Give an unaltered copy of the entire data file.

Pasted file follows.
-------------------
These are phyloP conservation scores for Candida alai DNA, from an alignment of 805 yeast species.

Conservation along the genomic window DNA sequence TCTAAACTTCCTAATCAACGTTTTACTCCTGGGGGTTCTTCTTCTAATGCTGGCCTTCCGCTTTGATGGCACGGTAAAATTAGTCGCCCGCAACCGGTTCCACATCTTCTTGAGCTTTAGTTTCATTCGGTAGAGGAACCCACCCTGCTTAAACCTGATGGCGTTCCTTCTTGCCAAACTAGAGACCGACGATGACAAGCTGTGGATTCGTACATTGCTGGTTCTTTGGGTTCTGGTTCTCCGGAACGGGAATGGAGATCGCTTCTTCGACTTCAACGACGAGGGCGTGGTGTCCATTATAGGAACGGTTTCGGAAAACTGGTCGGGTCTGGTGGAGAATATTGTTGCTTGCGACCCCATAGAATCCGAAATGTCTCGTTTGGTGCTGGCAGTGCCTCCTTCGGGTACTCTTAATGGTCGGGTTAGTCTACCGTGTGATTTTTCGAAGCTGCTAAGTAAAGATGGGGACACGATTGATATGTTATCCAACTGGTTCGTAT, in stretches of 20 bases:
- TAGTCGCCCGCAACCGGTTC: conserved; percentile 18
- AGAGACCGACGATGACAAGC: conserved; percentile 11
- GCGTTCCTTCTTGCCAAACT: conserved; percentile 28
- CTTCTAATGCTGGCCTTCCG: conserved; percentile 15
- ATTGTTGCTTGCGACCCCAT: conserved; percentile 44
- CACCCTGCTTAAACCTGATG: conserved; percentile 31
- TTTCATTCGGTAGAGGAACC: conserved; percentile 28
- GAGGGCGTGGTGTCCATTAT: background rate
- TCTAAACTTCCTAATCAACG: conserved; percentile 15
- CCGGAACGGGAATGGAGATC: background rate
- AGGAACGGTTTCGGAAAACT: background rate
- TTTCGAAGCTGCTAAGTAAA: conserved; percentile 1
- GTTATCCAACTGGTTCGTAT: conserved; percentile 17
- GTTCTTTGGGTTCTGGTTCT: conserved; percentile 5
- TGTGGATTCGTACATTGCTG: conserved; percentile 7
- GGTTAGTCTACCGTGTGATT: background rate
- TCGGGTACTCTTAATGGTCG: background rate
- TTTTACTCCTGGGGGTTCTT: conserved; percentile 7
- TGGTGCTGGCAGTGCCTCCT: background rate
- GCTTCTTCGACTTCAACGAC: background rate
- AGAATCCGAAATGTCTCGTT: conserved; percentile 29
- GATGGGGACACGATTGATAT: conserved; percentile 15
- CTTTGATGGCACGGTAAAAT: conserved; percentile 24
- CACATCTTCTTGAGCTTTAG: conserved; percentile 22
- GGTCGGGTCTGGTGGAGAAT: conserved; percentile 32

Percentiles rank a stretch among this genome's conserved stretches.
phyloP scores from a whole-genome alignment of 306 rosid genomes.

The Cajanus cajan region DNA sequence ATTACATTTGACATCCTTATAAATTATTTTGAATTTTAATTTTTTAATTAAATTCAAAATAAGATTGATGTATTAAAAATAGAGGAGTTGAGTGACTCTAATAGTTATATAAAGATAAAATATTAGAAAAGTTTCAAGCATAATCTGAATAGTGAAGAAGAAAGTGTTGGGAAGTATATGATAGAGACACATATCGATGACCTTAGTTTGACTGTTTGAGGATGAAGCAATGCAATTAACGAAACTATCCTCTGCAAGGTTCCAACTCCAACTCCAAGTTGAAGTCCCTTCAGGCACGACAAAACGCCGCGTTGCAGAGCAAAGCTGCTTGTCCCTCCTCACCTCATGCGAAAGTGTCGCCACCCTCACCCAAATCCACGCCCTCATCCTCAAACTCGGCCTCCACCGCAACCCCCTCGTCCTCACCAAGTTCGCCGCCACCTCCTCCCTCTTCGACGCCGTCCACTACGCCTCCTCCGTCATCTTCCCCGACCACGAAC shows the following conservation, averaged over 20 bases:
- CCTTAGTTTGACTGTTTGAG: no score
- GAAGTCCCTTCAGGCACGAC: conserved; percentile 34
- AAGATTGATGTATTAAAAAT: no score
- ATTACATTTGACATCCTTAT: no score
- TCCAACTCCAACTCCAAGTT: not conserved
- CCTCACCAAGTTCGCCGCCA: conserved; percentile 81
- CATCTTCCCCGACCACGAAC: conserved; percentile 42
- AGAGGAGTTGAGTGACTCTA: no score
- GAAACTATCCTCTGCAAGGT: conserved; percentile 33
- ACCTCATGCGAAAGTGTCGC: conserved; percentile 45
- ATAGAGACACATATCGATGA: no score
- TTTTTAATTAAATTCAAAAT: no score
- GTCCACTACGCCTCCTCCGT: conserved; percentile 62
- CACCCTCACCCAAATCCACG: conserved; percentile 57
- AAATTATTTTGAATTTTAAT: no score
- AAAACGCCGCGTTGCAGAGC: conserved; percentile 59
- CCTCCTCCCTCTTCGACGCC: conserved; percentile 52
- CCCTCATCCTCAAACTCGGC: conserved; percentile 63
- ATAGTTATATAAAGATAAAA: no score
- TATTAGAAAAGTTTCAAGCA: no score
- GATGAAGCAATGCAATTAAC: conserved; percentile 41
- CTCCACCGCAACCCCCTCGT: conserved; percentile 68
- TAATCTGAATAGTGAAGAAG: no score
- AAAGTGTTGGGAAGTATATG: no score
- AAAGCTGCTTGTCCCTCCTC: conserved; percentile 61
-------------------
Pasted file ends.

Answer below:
These are phyloP conservation scores for Candida alai DNA, from an alignment of 805 yeast species.

Conservation along the genomic window DNA sequence TCTAAACTTCCTAATCAACGTTTTACTCCTGGGGGTTCTTCTTCTAATGCTGGCCTTCCGCTTTGATGGCACGGTAAAATTAGTCGCCCGCAACCGGTTCCACATCTTCTTGAGCTTTAGTTTCATTCGGTAGAGGAACCCACCCTGCTTAAACCTGATGGCGTTCCTTCTTGCCAAACTAGAGACCGACGATGACAAGCTGTGGATTCGTACATTGCTGGTTCTTTGGGTTCTGGTTCTCCGGAACGGGAATGGAGATCGCTTCTTCGACTTCAACGACGAGGGCGTGGTGTCCATTATAGGAACGGTTTCGGAAAACTGGTCGGGTCTGGTGGAGAATATTGTTGCTTGCGACCCCATAGAATCCGAAATGTCTCGTTTGGTGCTGGCAGTGCCTCCTTCGGGTACTCTTAATGGTCGGGTTAGTCTACCGTGTGATTTTTCGAAGCTGCTAAGTAAAGATGGGGACACGATTGATATGTTATCCAACTGGTTCGTAT, in stretches of 20 bases:
- TAGTCGCCCGCAACCGGTTC: conserved; percentile 18
- AGAGACCGACGATGACAAGC: conserved; percentile 11
- GCGTTCCTTCTTGCCAAACT: conserved; percentile 28
- CTTCTAATGCTGGCCTTCCG: conserved; percentile 15
- ATTGTTGCTTGCGACCCCAT: conserved; percentile 44
- CACCCTGCTTAAACCTGATG: conserved; percentile 31
- TTTCATTCGGTAGAGGAACC: conserved; percentile 28
- GAGGGCGTGGTGTCCATTAT: background rate
- TCTAAACTTCCTAATCAACG: conserved; percentile 15
- CCGGAACGGGAATGGAGATC: background rate
- AGGAACGGTTTCGGAAAACT: background rate
- TTTCGAAGCTGCTAAGTAAA: conserved; percentile 1
- GTTATCCAACTGGTTCGTAT: conserved; percentile 17
- GTTCTTTGGGTTCTGGTTCT: conserved; percentile 5
- TGTGGATTCGTACATTGCTG: conserved; percentile 7
- GGTTAGTCTACCGTGTGATT: background rate
- TCGGGTACTCTTAATGGTCG: background rate
- TTTTACTCCTGGGGGTTCTT: conserved; percentile 7
- TGGTGCTGGCAGTGCCTCCT: background rate
- GCTTCTTCGACTTCAACGAC: background rate
- AGAATCCGAAATGTCTCGTT: conserved; percentile 29
- GATGGGGACACGATTGATAT: conserved; percentile 15
- CTTTGATGGCACGGTAAAAT: conserved; percentile 24
- CACATCTTCTTGAGCTTTAG: conserved; percentile 22
- GGTCGGGTCTGGTGGAGAAT: conserved; percentile 32

Percentiles rank a stretch among this genome's conserved stretches.
phyloP scores from a whole-genome alignment of 306 rosid genomes.

The Cajanus cajan region DNA sequence ATTACATTTGACATCCTTATAAATTATTTTGAATTTTAATTTTTTAATTAAATTCAAAATAAGATTGATGTATTAAAAATAGAGGAGTTGAGTGACTCTAATAGTTATATAAAGATAAAATATTAGAAAAGTTTCAAGCATAATCTGAATAGTGAAGAAGAAAGTGTTGGGAAGTATATGATAGAGACACATATCGATGACCTTAGTTTGACTGTTTGAGGATGAAGCAATGCAATTAACGAAACTATCCTCTGCAAGGTTCCAACTCCAACTCCAAGTTGAAGTCCCTTCAGGCACGACAAAACGCCGCGTTGCAGAGCAAAGCTGCTTGTCCCTCCTCACCTCATGCGAAAGTGTCGCCACCCTCACCCAAATCCACGCCCTCATCCTCAAACTCGGCCTCCACCGCAACCCCCTCGTCCTCACCAAGTTCGCCGCCACCTCCTCCCTCTTCGACGCCGTCCACTACGCCTCCTCCGTCATCTTCCCCGACCACGAAC shows the following conservation, averaged over 20 bases:
- CCTTAGTTTGACTGTTTGAG: no score
- GAAGTCCCTTCAGGCACGAC: conserved; percentile 34
- AAGATTGATGTATTAAAAAT: no score
- ATTACATTTGACATCCTTAT: no score
- TCCAACTCCAACTCCAAGTT: not conserved
- CCTCACCAAGTTCGCCGCCA: conserved; percentile 81
- CATCTTCCCCGACCACGAAC: conserved; percentile 42
- AGAGGAGTTGAGTGACTCTA: no score
- GAAACTATCCTCTGCAAGGT: conserved; percentile 33
- ACCTCATGCGAAAGTGTCGC: conserved; percentile 45
- ATAGAGACACATATCGATGA: no score
- TTTTTAATTAAATTCAAAAT: no score
- GTCCACTACGCCTCCTCCGT: conserved; percentile 62
- CACCCTCACCCAAATCCACG: conserved; percentile 57
- AAATTATTTTGAATTTTAAT: no score
- AAAACGCCGCGTTGCAGAGC: conserved; percentile 59
- CCTCCTCCCTCTTCGACGCC: conserved; percentile 52
- CCCTCATCCTCAAACTCGGC: conserved; percentile 63
- ATAGTTATATAAAGATAAAA: no score
- TATTAGAAAAGTTTCAAGCA: no score
- GATGAAGCAATGCAATTAAC: conserved; percentile 41
- CTCCACCGCAACCCCCTCGT: conserved; percentile 68
- TAATCTGAATAGTGAAGAAG: no score
- AAAGTGTTGGGAAGTATATG: no score
- AAAGCTGCTTGTCCCTCCTC: conserved; percentile 61